Hopelessly in love with clean code and unobtrusive design!
A small writeup on what went into designing the name tags, posters and standee for the SIGCHI-sponsored summer school on HCAI.
The standee was placed at the conference room entrance at the India Habitat Center, New Delhi
The Summer school on “Expanding the Horizons of Human-Centered AI” was an HCI Across Borders event in cooperation with the ACM Future of Computing Academy. It took place in New Delhi, India, from July 24 to July 27 2019. It was hosted by the Indraprastha Institute of Information Technology in Delhi with the organizers being Neha Kumar (Georgia Tech) and Pushpendra Singh (IIIT-Delhi).
Designing identities for an organisation is a design activity that is close to my heart. While my initial foray into design in general started with designing posters for events for my institute (which I have continued throughout my three years there), I feel that designing an identity allows for a design exploration at a deeper level. What does the organisation stand for? What are its core values? How can one capture these faithfully using design elements and style guidelines? When I volunteered for designing the promotional material for the summer school, such were the questions that I framed to guide my design.
Then there were the unique affordances of the sizes of the prints themselves. The biggest print was for the standee, which was to be as high as a person if not more, while the smallest was for the nametags. They were meant to serve different purposes; the standee had all the speakers’ names along with the event name and logos, the podium poster was to be visible as the speakers gave their talks and the name on the nametags would have to be visible clearly as people introduced themselves to others. The initial designs that I made for these, though served the purpose, looked quite bland and characterless. It was time to put in some uniqueness through an interplay of colour and shapes! After a few explorations with circles, the idea of representing a network of people through concentric circles struck my mind. The circles could represent people seated in the conference room or nodes in a neural network (an idea central to today’s AI research) too! The expanding radii of the circles could signify the dissemination of knowledge, just like a teacher imparting knowledge to her students, who might each then go on to spread it to other communities. Finally, I modified the innermost circle to resemble an icon for a person, which was to hint at the “human-centered” idea at the heart of the event.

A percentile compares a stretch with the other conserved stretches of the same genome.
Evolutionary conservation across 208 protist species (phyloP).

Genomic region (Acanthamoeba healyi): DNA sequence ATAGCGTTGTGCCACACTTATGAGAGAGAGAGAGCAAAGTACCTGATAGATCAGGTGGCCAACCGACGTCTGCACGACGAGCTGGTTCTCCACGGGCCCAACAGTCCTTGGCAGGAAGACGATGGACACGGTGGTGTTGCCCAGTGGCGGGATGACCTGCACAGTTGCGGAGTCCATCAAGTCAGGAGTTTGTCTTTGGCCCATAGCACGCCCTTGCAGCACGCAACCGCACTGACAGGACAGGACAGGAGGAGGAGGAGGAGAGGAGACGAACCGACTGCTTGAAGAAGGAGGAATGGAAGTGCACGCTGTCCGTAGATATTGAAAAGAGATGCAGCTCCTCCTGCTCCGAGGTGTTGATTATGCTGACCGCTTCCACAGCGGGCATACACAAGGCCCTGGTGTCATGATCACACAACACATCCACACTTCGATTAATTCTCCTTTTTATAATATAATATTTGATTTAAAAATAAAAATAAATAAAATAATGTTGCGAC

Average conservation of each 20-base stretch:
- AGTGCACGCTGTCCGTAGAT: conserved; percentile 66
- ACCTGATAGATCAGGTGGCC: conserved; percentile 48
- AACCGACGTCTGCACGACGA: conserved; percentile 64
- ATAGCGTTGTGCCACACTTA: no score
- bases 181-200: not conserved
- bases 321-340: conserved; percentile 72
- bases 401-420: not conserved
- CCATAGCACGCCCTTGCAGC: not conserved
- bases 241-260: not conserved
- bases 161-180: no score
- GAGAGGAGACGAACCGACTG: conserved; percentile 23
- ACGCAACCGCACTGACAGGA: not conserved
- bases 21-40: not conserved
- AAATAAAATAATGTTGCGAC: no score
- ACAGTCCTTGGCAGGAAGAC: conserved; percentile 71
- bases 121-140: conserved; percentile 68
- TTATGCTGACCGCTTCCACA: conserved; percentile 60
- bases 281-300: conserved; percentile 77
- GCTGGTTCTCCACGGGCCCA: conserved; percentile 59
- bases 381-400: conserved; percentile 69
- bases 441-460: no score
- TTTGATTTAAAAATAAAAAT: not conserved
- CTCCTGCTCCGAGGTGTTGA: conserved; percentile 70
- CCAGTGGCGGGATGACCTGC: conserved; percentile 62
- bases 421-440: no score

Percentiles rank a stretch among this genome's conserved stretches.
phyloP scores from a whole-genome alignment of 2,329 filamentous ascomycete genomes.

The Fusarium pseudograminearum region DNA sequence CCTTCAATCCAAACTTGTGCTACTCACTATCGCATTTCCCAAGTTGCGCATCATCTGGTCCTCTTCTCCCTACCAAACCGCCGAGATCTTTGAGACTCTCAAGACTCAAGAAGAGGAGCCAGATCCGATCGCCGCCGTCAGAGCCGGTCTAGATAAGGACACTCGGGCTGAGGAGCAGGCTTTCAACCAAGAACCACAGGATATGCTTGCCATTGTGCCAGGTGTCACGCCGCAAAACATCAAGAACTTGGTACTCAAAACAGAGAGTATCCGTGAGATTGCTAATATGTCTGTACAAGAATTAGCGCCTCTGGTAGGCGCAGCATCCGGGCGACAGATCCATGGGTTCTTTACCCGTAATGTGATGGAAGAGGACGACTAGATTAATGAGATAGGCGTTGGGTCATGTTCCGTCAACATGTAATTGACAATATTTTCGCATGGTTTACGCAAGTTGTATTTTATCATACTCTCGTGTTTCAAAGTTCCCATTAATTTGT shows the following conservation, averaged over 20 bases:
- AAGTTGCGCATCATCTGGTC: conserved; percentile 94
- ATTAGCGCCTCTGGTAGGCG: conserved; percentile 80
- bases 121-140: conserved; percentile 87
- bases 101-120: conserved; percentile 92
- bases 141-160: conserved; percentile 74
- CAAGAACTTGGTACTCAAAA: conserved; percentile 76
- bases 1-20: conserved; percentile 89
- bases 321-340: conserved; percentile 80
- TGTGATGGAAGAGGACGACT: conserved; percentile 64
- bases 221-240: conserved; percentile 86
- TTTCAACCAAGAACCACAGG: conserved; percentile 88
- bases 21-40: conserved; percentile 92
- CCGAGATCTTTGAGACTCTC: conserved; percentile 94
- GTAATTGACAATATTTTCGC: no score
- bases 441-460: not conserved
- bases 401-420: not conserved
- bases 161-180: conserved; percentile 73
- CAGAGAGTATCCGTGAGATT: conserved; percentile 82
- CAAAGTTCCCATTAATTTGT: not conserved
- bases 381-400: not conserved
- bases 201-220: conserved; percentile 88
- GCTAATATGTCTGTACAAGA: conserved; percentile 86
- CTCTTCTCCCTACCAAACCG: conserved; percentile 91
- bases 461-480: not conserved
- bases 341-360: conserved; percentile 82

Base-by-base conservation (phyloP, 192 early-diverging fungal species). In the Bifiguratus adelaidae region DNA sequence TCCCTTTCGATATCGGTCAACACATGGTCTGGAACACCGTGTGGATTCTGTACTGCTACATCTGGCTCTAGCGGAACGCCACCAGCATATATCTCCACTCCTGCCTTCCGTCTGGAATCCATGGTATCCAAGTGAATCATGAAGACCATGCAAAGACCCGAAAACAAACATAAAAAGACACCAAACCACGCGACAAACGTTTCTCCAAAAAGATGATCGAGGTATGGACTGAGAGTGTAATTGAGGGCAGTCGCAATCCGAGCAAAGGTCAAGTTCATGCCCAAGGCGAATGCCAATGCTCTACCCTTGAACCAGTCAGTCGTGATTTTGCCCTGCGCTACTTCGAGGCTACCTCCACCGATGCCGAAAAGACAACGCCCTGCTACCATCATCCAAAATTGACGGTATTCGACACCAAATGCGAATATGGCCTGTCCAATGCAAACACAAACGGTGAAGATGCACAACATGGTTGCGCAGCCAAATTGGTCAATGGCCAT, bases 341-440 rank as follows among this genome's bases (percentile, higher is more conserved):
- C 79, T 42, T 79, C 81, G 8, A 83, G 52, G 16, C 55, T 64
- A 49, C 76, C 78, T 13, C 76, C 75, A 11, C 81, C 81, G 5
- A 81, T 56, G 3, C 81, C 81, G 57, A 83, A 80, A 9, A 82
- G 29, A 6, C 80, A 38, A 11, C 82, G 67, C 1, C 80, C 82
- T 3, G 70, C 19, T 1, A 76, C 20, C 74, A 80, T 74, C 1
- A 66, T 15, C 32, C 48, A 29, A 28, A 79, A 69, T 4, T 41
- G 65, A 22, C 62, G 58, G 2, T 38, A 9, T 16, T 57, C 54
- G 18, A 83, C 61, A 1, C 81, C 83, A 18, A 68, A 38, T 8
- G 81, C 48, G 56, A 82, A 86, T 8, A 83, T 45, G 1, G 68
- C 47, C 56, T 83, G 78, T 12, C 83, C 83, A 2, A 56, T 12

Now it was time to decide the colour schemes. I was given a beautiful blurred out photo of a cityscape full of lights at night that I could use in my designs. The picture had featured at various places in the circulated forms and on the website, so it held a special meaning for this event. The SIGCHI logo had a shade of orange, but trials with white text over orange led to low contrast, and darker shades looked dull. A dark shade of blue seemed to do the trick in the end, as it could also represent space and horizons with the circles representing stars while providing ample contrast when paired with white text. A simple gradient emanating from the human at the centre of the shapes bolstered the sense of expansion and rising above the horizon, both relevant themes for the event.
The selection of typefaces also posed an interesting problem. I settled on using Literata for the headings and Poppins for the body, as they went well together and were offered in a variety of weights. They were provided for free by Google Fonts, which also left the option open for web / digital usage. To make each nametag unique and spark interesting conversations, the nametags featured a small white space at the bottom, inviting one to fill it with words and creative doodles. It could also be used to put in additional contact info that one might want to mention.
Even though the designs were complete, as the day neared to print them out, I was still sceptical since I was not available at the place of print to see how things were turning out. However, the fears turned out to be irrational and the prints turned out pretty well. The nametags did look a bit stretched out vertically, but otherwise, the colours looked great! I would like to sincerely thank all participants to have accepted my designs and used them throughout the four days! I also want to thank all people involved in the designing, especially Anupriya, Pushpendra and Neha for bearing through and answering all of my questions (sometimes repeated and stupid) and providing valuable feedback right from the start. This event has been a very fulfilling journey for me, and I thank everyone for making it the grand success that it was!